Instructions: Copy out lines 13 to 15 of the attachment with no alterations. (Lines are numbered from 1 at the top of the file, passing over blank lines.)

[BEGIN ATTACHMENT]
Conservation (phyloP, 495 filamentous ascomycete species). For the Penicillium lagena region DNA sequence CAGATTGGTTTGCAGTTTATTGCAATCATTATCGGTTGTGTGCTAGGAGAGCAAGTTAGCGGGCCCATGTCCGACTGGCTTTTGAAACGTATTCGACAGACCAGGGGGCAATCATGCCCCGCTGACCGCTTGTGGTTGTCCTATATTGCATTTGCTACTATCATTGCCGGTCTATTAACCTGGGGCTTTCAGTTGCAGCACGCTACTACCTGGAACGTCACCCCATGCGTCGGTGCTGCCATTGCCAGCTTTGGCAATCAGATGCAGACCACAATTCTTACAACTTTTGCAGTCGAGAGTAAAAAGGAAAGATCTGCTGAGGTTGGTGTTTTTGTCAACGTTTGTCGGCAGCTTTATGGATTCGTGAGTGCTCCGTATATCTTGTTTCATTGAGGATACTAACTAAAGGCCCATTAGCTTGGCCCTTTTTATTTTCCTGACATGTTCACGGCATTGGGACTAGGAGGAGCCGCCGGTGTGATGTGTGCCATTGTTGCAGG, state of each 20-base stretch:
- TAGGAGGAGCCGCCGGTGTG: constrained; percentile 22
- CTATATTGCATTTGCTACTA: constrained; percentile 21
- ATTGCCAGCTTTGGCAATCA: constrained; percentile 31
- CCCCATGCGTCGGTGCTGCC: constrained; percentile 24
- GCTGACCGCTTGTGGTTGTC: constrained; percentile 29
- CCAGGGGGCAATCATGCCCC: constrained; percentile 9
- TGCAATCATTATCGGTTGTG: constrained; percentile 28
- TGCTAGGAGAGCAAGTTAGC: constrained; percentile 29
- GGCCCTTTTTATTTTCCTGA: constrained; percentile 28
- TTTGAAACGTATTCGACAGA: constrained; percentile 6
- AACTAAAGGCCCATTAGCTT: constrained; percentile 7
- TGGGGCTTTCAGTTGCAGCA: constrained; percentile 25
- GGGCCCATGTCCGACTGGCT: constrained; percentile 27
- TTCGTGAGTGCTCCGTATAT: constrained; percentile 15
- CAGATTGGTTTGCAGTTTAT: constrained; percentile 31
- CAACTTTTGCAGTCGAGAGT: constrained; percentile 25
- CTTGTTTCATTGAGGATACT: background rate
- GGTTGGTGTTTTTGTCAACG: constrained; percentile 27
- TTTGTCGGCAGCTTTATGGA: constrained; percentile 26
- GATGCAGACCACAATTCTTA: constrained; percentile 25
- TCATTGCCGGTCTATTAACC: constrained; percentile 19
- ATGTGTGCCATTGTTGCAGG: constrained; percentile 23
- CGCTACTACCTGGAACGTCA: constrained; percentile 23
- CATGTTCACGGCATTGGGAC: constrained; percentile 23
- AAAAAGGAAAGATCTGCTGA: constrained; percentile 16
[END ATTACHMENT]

- TGGGGCTTTCAGTTGCAGCA: constrained; percentile 25
- GGGCCCATGTCCGACTGGCT: constrained; percentile 27
- TTCGTGAGTGCTCCGTATAT: constrained; percentile 15